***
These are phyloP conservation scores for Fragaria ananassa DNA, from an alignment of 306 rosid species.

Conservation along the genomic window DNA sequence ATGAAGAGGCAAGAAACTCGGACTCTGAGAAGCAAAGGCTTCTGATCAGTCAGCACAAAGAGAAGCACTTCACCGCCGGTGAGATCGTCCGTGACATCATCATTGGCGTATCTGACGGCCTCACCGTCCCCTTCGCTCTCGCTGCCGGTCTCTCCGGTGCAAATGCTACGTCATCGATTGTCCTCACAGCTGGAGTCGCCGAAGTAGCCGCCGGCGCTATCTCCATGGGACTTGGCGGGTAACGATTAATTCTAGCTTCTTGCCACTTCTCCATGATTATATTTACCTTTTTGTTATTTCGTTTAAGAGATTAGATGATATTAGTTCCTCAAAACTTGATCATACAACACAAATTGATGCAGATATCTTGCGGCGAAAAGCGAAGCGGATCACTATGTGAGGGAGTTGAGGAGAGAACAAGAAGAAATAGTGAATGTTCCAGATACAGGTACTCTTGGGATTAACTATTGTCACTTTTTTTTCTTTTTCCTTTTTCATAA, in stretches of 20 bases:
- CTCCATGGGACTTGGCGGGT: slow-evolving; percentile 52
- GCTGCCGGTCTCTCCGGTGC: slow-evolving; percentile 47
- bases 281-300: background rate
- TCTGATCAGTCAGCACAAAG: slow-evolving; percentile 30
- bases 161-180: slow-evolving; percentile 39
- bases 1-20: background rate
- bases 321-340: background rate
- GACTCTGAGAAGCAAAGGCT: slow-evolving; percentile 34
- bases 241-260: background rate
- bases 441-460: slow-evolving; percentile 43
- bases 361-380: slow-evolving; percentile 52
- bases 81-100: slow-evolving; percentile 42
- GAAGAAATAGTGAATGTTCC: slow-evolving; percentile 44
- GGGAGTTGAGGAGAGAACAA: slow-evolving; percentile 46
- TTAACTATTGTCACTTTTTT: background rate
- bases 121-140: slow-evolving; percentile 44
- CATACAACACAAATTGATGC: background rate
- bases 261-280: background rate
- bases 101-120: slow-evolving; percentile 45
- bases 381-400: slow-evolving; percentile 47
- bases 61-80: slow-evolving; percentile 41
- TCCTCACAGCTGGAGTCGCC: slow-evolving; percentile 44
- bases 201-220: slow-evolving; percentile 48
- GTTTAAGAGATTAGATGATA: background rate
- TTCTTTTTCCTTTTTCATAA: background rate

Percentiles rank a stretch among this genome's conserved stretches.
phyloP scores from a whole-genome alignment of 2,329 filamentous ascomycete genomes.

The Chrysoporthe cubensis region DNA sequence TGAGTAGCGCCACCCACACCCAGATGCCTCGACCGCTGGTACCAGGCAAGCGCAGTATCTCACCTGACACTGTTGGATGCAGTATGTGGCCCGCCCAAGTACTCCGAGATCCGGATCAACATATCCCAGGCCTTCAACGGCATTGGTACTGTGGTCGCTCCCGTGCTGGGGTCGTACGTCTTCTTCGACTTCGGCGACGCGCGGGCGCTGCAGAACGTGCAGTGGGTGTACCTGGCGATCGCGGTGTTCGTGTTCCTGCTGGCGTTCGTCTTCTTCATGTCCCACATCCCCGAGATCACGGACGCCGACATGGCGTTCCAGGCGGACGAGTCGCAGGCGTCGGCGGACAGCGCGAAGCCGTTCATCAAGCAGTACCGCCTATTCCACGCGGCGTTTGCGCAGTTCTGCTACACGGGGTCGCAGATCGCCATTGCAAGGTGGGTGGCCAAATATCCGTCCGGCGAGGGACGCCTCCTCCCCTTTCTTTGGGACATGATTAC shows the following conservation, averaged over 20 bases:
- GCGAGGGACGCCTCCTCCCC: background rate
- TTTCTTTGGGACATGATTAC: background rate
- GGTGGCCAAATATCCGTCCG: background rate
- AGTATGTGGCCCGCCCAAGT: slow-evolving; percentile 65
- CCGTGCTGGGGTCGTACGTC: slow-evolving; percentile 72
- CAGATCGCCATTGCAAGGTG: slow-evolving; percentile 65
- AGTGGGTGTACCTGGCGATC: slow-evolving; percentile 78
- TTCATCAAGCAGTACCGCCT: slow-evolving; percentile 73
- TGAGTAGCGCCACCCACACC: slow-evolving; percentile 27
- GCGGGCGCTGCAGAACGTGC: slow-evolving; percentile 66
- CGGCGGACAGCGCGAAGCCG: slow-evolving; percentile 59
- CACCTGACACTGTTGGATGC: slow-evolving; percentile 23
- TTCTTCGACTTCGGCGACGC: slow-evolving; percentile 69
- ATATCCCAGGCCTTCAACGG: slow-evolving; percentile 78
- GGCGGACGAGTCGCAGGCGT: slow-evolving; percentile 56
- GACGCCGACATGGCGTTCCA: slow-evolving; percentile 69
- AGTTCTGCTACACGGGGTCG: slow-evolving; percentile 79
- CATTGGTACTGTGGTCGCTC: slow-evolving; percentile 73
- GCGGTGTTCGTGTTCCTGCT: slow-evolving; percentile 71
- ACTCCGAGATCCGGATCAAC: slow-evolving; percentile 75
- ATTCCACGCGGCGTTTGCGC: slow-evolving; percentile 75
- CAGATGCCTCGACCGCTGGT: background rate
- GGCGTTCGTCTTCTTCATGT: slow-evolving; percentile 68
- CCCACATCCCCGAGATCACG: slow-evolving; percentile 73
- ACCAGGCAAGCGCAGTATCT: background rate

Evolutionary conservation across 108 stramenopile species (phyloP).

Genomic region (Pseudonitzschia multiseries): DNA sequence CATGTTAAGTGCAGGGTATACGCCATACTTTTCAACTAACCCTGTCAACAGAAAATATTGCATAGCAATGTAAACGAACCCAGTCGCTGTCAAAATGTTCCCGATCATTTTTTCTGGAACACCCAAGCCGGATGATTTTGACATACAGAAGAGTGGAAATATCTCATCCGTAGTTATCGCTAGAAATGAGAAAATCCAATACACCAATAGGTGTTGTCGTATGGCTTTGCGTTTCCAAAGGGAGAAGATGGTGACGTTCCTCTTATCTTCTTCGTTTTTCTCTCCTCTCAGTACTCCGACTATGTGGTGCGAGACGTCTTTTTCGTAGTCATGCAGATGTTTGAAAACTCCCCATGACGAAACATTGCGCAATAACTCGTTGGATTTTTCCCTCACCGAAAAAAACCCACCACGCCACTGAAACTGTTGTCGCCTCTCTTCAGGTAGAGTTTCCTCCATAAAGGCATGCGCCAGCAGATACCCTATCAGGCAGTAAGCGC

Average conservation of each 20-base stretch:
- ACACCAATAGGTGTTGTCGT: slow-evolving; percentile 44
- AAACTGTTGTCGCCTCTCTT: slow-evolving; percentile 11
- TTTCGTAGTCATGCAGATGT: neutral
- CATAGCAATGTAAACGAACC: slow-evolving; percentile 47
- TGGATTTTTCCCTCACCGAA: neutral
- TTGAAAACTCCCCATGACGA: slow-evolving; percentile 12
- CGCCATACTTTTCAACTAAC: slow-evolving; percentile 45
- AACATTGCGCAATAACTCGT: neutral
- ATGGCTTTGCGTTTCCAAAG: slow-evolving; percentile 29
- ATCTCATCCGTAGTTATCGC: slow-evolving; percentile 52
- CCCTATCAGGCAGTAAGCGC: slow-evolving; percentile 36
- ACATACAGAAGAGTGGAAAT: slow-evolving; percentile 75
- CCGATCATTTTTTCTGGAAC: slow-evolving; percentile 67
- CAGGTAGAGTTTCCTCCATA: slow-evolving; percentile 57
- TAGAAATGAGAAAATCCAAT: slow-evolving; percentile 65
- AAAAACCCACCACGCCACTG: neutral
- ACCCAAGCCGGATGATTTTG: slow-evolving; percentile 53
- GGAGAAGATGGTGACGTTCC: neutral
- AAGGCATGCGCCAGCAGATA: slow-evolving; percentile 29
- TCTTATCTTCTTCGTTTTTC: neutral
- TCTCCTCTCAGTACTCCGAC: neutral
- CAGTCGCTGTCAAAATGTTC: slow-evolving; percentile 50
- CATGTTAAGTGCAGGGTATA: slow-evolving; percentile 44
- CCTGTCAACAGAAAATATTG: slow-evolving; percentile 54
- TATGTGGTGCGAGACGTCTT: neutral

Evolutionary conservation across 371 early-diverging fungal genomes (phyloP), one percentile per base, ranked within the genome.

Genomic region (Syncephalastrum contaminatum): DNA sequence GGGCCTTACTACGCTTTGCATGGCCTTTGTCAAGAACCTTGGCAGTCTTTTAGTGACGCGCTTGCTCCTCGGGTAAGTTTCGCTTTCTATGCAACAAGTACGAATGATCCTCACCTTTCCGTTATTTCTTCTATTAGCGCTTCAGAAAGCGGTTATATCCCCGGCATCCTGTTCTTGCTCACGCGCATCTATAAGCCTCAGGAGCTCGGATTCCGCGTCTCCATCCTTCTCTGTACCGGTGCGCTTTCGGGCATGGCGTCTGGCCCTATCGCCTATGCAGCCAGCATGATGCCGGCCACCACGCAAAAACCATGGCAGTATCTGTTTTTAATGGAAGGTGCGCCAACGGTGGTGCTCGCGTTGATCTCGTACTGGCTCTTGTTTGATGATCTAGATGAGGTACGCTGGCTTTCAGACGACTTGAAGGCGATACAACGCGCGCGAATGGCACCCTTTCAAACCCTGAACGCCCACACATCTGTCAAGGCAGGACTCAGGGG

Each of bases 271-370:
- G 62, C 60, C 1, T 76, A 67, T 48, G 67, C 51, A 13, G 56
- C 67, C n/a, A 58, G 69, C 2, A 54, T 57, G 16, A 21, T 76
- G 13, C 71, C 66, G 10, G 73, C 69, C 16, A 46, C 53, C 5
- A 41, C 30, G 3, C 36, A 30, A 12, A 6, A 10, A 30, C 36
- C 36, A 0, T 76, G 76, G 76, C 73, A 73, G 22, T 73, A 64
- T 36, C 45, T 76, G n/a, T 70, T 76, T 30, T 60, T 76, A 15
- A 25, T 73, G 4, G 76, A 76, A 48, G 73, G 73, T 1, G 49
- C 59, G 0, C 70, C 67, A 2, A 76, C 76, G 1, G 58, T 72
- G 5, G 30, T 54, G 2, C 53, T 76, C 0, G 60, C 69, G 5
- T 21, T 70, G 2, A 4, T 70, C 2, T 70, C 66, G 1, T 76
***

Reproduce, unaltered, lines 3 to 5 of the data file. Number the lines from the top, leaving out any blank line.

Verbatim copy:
- CTCCATGGGACTTGGCGGGT: slow-evolving; percentile 52
- GCTGCCGGTCTCTCCGGTGC: slow-evolving; percentile 47
- bases 281-300: background rate